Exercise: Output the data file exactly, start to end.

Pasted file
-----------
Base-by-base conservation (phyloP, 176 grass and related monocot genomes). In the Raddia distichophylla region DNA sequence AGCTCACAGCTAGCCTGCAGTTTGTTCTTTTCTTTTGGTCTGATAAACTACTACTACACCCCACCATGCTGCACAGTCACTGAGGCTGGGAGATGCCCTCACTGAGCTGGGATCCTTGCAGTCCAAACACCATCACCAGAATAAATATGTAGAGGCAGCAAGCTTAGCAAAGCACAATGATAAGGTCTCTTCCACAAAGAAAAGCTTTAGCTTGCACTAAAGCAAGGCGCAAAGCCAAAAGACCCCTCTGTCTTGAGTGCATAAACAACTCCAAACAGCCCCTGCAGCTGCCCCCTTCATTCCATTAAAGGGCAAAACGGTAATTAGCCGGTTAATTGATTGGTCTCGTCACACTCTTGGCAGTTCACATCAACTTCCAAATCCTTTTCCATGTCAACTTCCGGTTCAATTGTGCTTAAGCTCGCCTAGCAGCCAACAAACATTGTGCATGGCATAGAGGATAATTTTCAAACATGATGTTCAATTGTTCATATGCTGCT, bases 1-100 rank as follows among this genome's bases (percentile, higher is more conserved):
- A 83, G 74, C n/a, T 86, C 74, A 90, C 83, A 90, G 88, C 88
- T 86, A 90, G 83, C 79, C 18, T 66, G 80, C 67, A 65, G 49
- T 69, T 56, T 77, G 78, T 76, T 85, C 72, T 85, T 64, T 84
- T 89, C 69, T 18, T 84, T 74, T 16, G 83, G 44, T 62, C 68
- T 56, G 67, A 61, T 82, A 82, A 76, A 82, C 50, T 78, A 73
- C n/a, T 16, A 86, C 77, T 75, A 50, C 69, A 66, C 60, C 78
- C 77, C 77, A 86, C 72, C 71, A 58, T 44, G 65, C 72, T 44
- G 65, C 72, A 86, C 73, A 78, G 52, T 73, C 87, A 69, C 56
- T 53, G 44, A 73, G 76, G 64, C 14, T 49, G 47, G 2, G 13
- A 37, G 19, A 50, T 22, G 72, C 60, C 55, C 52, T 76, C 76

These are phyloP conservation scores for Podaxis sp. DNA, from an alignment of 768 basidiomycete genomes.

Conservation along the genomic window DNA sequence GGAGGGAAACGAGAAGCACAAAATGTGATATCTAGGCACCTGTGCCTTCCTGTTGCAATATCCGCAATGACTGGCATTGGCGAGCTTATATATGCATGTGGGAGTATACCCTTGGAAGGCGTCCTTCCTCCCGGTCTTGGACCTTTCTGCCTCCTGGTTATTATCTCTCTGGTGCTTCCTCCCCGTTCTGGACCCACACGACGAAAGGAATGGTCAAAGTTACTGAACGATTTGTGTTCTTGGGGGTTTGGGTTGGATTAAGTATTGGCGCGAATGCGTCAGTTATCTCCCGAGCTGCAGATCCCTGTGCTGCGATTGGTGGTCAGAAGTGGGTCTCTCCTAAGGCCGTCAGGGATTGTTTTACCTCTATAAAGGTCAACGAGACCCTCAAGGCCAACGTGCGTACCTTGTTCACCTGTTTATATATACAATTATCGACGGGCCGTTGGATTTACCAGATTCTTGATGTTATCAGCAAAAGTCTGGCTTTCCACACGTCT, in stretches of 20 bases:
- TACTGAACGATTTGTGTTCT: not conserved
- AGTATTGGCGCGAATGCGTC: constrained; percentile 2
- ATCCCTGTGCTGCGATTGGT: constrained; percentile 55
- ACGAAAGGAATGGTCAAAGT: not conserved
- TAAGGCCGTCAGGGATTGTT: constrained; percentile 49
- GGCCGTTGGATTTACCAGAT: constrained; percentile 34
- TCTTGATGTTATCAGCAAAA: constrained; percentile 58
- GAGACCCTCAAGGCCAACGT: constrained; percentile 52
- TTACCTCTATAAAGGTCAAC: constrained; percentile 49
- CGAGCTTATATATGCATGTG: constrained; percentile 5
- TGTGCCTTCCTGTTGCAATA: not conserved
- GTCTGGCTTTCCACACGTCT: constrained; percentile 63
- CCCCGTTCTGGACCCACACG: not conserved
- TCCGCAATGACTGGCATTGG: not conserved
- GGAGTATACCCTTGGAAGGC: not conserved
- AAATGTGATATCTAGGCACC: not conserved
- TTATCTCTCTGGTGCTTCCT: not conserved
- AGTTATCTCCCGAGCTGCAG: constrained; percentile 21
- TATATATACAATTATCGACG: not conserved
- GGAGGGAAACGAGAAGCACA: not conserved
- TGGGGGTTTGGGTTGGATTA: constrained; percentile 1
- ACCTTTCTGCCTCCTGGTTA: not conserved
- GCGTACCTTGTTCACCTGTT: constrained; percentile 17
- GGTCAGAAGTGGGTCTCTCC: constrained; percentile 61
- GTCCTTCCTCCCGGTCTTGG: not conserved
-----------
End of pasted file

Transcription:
Base-by-base conservation (phyloP, 176 grass and related monocot genomes). In the Raddia distichophylla region DNA sequence AGCTCACAGCTAGCCTGCAGTTTGTTCTTTTCTTTTGGTCTGATAAACTACTACTACACCCCACCATGCTGCACAGTCACTGAGGCTGGGAGATGCCCTCACTGAGCTGGGATCCTTGCAGTCCAAACACCATCACCAGAATAAATATGTAGAGGCAGCAAGCTTAGCAAAGCACAATGATAAGGTCTCTTCCACAAAGAAAAGCTTTAGCTTGCACTAAAGCAAGGCGCAAAGCCAAAAGACCCCTCTGTCTTGAGTGCATAAACAACTCCAAACAGCCCCTGCAGCTGCCCCCTTCATTCCATTAAAGGGCAAAACGGTAATTAGCCGGTTAATTGATTGGTCTCGTCACACTCTTGGCAGTTCACATCAACTTCCAAATCCTTTTCCATGTCAACTTCCGGTTCAATTGTGCTTAAGCTCGCCTAGCAGCCAACAAACATTGTGCATGGCATAGAGGATAATTTTCAAACATGATGTTCAATTGTTCATATGCTGCT, bases 1-100 rank as follows among this genome's bases (percentile, higher is more conserved):
- A 83, G 74, C n/a, T 86, C 74, A 90, C 83, A 90, G 88, C 88
- T 86, A 90, G 83, C 79, C 18, T 66, G 80, C 67, A 65, G 49
- T 69, T 56, T 77, G 78, T 76, T 85, C 72, T 85, T 64, T 84
- T 89, C 69, T 18, T 84, T 74, T 16, G 83, G 44, T 62, C 68
- T 56, G 67, A 61, T 82, A 82, A 76, A 82, C 50, T 78, A 73
- C n/a, T 16, A 86, C 77, T 75, A 50, C 69, A 66, C 60, C 78
- C 77, C 77, A 86, C 72, C 71, A 58, T 44, G 65, C 72, T 44
- G 65, C 72, A 86, C 73, A 78, G 52, T 73, C 87, A 69, C 56
- T 53, G 44, A 73, G 76, G 64, C 14, T 49, G 47, G 2, G 13
- A 37, G 19, A 50, T 22, G 72, C 60, C 55, C 52, T 76, C 76

These are phyloP conservation scores for Podaxis sp. DNA, from an alignment of 768 basidiomycete genomes.

Conservation along the genomic window DNA sequence GGAGGGAAACGAGAAGCACAAAATGTGATATCTAGGCACCTGTGCCTTCCTGTTGCAATATCCGCAATGACTGGCATTGGCGAGCTTATATATGCATGTGGGAGTATACCCTTGGAAGGCGTCCTTCCTCCCGGTCTTGGACCTTTCTGCCTCCTGGTTATTATCTCTCTGGTGCTTCCTCCCCGTTCTGGACCCACACGACGAAAGGAATGGTCAAAGTTACTGAACGATTTGTGTTCTTGGGGGTTTGGGTTGGATTAAGTATTGGCGCGAATGCGTCAGTTATCTCCCGAGCTGCAGATCCCTGTGCTGCGATTGGTGGTCAGAAGTGGGTCTCTCCTAAGGCCGTCAGGGATTGTTTTACCTCTATAAAGGTCAACGAGACCCTCAAGGCCAACGTGCGTACCTTGTTCACCTGTTTATATATACAATTATCGACGGGCCGTTGGATTTACCAGATTCTTGATGTTATCAGCAAAAGTCTGGCTTTCCACACGTCT, in stretches of 20 bases:
- TACTGAACGATTTGTGTTCT: not conserved
- AGTATTGGCGCGAATGCGTC: constrained; percentile 2
- ATCCCTGTGCTGCGATTGGT: constrained; percentile 55
- ACGAAAGGAATGGTCAAAGT: not conserved
- TAAGGCCGTCAGGGATTGTT: constrained; percentile 49
- GGCCGTTGGATTTACCAGAT: constrained; percentile 34
- TCTTGATGTTATCAGCAAAA: constrained; percentile 58
- GAGACCCTCAAGGCCAACGT: constrained; percentile 52
- TTACCTCTATAAAGGTCAAC: constrained; percentile 49
- CGAGCTTATATATGCATGTG: constrained; percentile 5
- TGTGCCTTCCTGTTGCAATA: not conserved
- GTCTGGCTTTCCACACGTCT: constrained; percentile 63
- CCCCGTTCTGGACCCACACG: not conserved
- TCCGCAATGACTGGCATTGG: not conserved
- GGAGTATACCCTTGGAAGGC: not conserved
- AAATGTGATATCTAGGCACC: not conserved
- TTATCTCTCTGGTGCTTCCT: not conserved
- AGTTATCTCCCGAGCTGCAG: constrained; percentile 21
- TATATATACAATTATCGACG: not conserved
- GGAGGGAAACGAGAAGCACA: not conserved
- TGGGGGTTTGGGTTGGATTA: constrained; percentile 1
- ACCTTTCTGCCTCCTGGTTA: not conserved
- GCGTACCTTGTTCACCTGTT: constrained; percentile 17
- GGTCAGAAGTGGGTCTCTCC: constrained; percentile 61
- GTCCTTCCTCCCGGTCTTGG: not conserved